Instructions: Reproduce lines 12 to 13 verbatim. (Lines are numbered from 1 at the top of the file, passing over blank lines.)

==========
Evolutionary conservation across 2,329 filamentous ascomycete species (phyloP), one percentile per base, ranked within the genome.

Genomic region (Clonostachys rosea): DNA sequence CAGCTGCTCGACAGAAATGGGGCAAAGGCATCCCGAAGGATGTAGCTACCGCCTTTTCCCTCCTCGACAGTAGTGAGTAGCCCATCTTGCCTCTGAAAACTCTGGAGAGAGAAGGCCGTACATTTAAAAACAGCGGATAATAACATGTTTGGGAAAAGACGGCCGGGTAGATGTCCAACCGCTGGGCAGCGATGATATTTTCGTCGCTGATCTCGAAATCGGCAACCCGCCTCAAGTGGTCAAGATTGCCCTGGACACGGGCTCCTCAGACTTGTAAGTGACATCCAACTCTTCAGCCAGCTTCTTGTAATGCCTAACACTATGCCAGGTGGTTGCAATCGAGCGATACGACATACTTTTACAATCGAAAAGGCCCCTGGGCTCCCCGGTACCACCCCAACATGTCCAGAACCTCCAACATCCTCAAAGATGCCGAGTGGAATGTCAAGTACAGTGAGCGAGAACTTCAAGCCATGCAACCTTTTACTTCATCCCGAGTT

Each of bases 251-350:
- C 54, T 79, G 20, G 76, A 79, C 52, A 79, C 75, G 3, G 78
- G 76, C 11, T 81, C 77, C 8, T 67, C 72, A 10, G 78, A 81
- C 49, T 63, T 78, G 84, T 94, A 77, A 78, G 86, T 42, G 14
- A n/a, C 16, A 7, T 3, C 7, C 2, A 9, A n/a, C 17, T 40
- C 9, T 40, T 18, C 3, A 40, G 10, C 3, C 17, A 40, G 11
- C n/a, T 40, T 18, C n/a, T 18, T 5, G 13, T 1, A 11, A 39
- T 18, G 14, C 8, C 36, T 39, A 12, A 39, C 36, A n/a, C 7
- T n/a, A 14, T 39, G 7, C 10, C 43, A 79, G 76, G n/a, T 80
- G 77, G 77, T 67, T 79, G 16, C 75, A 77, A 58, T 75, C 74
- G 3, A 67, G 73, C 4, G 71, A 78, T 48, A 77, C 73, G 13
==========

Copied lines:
- G 77, G 77, T 67, T 79, G 16, C 75, A 77, A 58, T 75, C 74
- G 3, A 67, G 73, C 4, G 71, A 78, T 48, A 77, C 73, G 13